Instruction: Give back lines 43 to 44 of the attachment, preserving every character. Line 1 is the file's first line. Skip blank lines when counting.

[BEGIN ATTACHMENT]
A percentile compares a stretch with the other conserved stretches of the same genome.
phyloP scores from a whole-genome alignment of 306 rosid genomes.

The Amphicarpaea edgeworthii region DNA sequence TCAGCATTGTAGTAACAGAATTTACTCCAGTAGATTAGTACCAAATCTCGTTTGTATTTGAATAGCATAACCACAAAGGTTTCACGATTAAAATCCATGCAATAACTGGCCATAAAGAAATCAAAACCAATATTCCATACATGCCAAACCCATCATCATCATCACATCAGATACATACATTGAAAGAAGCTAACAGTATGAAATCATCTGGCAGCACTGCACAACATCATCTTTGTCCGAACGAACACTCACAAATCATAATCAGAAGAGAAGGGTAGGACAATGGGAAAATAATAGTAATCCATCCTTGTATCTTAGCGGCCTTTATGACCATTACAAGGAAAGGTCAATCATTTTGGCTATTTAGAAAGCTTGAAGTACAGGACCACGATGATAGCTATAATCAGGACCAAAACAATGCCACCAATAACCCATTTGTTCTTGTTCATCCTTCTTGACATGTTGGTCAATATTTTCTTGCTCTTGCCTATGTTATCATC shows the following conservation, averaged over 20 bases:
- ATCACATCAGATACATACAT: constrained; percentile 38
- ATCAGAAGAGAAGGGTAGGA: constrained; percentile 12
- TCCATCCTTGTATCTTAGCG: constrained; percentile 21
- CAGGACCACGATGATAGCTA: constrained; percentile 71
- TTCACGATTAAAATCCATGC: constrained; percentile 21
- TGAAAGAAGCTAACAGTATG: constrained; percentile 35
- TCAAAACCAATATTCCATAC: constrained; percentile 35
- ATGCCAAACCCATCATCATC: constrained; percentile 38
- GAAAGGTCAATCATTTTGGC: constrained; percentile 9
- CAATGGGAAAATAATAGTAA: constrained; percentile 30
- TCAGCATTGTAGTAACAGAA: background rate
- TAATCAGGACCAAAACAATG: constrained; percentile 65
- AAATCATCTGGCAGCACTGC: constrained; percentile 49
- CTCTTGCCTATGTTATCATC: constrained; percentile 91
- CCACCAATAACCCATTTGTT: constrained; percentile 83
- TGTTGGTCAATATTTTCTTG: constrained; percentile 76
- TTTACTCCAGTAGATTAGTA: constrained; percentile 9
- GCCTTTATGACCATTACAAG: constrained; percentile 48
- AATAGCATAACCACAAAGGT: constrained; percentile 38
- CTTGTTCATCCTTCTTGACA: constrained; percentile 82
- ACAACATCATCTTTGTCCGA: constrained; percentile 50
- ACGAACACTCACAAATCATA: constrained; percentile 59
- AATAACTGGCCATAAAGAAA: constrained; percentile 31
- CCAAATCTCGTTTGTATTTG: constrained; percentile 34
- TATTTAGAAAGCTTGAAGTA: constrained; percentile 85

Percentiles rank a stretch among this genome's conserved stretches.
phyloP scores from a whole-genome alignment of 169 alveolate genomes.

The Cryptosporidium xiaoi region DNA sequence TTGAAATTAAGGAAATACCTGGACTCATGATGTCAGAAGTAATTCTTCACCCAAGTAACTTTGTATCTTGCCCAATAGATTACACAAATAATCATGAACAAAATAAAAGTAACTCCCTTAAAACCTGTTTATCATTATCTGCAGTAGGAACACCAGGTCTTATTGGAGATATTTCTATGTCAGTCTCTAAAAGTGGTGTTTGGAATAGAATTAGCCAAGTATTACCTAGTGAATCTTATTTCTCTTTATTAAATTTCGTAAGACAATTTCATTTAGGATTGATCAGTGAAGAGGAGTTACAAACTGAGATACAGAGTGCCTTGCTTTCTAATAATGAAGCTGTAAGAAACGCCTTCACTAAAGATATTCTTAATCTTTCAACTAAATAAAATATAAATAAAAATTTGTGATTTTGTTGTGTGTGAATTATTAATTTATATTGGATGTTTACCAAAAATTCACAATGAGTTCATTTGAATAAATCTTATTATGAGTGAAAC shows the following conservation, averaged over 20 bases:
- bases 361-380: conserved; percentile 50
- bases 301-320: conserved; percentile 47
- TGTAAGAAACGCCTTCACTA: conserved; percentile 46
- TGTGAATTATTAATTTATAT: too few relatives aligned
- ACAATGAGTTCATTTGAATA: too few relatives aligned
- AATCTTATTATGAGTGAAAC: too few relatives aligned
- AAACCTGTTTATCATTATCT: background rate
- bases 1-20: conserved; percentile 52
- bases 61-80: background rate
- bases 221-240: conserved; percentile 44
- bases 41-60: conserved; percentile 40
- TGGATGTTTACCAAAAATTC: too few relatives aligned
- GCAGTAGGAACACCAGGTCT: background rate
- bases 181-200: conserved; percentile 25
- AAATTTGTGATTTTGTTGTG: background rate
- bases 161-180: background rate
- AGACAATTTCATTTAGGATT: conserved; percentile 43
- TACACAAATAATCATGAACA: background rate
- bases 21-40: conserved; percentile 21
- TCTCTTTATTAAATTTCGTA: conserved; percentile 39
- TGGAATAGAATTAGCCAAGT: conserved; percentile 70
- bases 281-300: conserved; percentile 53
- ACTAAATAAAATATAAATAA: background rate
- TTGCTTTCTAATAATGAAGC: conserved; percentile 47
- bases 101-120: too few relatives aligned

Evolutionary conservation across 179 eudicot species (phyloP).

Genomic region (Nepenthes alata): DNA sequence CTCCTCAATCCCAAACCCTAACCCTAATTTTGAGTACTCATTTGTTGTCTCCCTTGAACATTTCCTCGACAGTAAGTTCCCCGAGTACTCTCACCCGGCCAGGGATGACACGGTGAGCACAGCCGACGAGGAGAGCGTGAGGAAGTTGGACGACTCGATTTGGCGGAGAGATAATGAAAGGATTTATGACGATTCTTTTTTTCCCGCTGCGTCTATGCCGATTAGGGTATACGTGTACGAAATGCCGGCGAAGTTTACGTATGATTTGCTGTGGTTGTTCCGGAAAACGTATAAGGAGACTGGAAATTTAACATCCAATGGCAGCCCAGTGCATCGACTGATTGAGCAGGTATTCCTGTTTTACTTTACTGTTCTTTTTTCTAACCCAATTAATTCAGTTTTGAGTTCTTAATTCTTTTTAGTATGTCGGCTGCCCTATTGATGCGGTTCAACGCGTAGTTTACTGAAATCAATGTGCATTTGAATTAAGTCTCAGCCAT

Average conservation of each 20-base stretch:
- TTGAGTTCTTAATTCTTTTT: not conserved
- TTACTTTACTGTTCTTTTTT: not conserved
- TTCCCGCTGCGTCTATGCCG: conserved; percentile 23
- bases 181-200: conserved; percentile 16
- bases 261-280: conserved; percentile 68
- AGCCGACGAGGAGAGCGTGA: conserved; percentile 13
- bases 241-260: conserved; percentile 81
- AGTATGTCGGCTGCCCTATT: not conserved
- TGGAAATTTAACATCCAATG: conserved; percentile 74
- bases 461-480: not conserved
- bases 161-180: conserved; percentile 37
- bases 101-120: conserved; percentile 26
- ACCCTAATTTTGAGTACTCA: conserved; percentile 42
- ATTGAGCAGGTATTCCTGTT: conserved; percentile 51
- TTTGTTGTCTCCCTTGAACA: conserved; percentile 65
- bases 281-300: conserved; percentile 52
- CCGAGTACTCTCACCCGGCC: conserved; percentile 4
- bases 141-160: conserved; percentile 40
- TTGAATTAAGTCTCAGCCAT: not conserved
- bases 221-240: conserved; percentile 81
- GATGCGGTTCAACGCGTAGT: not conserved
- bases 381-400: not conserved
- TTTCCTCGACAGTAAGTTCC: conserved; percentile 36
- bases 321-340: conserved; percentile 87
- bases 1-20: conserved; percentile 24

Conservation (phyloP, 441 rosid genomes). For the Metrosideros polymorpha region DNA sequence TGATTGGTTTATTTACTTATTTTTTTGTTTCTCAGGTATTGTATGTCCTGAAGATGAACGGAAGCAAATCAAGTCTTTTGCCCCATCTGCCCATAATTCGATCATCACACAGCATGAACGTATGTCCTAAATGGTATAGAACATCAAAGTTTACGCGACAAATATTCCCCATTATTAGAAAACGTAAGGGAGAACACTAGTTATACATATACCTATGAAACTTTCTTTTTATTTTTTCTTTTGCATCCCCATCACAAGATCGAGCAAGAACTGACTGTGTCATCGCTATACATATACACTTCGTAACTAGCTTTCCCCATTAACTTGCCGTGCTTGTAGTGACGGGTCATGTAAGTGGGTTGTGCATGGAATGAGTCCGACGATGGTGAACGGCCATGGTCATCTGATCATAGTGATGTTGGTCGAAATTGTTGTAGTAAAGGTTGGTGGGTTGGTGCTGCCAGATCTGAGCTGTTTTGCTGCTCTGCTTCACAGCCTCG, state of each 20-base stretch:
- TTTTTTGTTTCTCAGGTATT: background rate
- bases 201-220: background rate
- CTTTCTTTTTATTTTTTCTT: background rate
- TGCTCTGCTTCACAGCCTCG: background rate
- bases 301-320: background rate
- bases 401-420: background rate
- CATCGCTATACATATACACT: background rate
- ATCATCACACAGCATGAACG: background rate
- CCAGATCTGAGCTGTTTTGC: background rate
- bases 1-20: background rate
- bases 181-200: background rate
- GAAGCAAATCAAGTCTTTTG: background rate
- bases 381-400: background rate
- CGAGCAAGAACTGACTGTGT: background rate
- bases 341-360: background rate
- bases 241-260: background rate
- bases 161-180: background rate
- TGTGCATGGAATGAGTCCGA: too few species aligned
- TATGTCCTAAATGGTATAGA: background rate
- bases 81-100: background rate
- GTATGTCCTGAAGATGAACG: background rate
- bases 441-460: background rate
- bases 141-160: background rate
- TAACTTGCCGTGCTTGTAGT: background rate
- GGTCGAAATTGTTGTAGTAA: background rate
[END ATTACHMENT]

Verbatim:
- TGGATGTTTACCAAAAATTC: too few relatives aligned
- GCAGTAGGAACACCAGGTCT: background rate